Exercise in lockdown has become one of the major talking points of the whole pandemic: what’s allowed, how long, how far, with whom… there has been much uncertainty, but the one certainty is that without some form of exercise many of us are going to have trouble squeezing back out of the door when life begins to return to normal, as it is starting to do now. .
Although many have been content to work out with Joe Wicks and other celebrities on the TV – and there’s nothing wrong with that – some have taken the opportunity to start exploring the world of virtual reality exercise online, and in that world there is one indisputable leader, which is the online cycling platform, Zwift (other providers are available, but we’ll focus on this one for now; all the information below about setup etc. is equally applicable to them). Not only is online cycling a good way to keep fit in lockdown, it does seem that with socially distanced public transport and closed roads as we return to work, many of us are going to have to think about cycling for our commute, so it’s a perfect way to get ready for that as well.
For the uninitiated, Zwift offers home cyclists a selection of “worlds” in which to exercise, ranging from Watopia, its own imaginary world of jungles, deserts, mountains and volcanoes, to the 2019 world race championship course in Harrogate, from Central Park in New York to London and the Surrey Hills. These worlds are all animated in a rich and visually satisfying way; your (customizable) cycling avatar is set down on the road and away you go. You can participate in workouts, join in races (even Tour de France cyclists such as Geraint Thomas and Mark Cavendish have been racing on Zwift during lockdown) or just cruise around as you please.
To participate on Zwift, the most basic equipment you need is a laptop, a bicycle and a turbo trainer on which to mount it. Trainers come in two forms, smart or, umm… non-smart. With a non-smart trainer (around £50 up), you’ll need a speed or cadence sensor (available from around £20) to send information about how fast you’re going to the program. This is fine, but the drawback is you can only change resistance by changing gears on your bike, you are only giving information to the computer, not getting any back, so, for example, if you hit a steep hill, your avatar will start going more slowly, but you won’t feel any difference on the bike. Where Zwift gets really fun is if you have a smart trainer; these are much more expensive (£500+), but also offer a much more realistic and satisfying experience because the computer feeds back to the trainer which increases resistance levels depending on the terrain you are riding, so when you hit a hill pedaling gets much tougher. Having ridden in the Alps in real life and on Zwift, I have found that the effort levels are virtually indistinguishable.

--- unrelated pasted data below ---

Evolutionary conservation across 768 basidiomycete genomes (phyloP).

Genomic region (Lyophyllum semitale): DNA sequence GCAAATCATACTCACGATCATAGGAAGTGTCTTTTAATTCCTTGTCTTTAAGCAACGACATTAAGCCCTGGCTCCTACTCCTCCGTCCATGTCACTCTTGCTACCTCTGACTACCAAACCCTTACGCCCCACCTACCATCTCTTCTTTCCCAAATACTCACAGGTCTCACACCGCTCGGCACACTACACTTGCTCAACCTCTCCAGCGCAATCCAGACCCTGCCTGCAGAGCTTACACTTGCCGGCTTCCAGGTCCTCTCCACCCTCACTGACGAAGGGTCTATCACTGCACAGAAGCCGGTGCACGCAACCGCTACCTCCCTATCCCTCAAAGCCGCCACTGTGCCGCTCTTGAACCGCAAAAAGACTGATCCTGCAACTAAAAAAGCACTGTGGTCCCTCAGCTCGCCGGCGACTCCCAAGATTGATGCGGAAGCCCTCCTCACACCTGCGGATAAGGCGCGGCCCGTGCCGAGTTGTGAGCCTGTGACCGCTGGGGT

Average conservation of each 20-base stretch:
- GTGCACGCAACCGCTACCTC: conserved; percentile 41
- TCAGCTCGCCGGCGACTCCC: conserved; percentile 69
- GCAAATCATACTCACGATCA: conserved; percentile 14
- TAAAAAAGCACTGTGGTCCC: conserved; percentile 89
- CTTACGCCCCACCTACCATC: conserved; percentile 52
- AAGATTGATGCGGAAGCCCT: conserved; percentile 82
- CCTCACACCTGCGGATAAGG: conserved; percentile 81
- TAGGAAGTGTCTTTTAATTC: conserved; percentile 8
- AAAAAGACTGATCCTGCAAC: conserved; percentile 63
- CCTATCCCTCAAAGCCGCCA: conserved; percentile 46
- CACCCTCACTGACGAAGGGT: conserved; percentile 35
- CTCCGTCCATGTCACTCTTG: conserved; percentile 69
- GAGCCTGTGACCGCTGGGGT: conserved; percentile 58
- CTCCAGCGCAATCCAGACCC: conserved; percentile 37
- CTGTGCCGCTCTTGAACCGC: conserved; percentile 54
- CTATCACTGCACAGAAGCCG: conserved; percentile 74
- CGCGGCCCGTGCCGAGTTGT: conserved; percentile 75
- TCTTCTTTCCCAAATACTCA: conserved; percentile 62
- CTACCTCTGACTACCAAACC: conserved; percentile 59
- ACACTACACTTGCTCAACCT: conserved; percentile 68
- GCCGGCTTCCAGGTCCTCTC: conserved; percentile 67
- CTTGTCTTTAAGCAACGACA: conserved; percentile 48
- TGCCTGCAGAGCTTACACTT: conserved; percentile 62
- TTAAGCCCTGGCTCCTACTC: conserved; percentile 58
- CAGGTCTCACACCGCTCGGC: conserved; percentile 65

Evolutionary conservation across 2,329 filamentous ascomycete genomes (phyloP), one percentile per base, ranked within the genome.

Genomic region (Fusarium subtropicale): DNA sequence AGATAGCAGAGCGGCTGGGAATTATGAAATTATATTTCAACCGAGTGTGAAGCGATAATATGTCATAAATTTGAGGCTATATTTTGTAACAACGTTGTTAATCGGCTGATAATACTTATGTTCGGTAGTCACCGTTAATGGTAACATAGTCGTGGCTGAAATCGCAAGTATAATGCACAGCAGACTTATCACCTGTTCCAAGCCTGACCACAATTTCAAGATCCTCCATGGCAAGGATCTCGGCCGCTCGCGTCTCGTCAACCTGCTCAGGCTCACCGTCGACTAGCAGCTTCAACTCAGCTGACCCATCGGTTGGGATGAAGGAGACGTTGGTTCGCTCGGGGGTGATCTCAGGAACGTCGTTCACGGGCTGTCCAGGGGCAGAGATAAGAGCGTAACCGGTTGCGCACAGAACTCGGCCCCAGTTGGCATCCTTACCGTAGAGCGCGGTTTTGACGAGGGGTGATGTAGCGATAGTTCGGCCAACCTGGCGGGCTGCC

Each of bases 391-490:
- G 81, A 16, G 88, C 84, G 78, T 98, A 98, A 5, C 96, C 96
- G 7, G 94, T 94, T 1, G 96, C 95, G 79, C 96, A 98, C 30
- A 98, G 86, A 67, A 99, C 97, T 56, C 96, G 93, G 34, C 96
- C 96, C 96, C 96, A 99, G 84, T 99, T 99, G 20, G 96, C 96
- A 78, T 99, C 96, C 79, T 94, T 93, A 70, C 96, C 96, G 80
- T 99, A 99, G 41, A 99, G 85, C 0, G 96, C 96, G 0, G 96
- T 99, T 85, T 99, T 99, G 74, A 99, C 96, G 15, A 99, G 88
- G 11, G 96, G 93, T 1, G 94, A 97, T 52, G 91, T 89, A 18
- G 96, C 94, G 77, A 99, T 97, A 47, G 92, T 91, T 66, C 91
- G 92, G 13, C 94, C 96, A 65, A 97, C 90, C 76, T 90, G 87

If cycling really isn’t your thing, Zwift can also be enjoyed by runners/walkers using treadmills; there are smart treadmills coming onto the market but these are expensive (£800+) and not really necessary for a runner. A basic treadmill (starting around £80) can be used with a “footpod” (Zwift’s own brand costs £38), a small device that attaches to the laces of your running shoes and sends Zwift all the information it needs to get you jogging away on screen.
A subscription to Zwift costs £12.99 in the UK, but there is a seven day free trial option.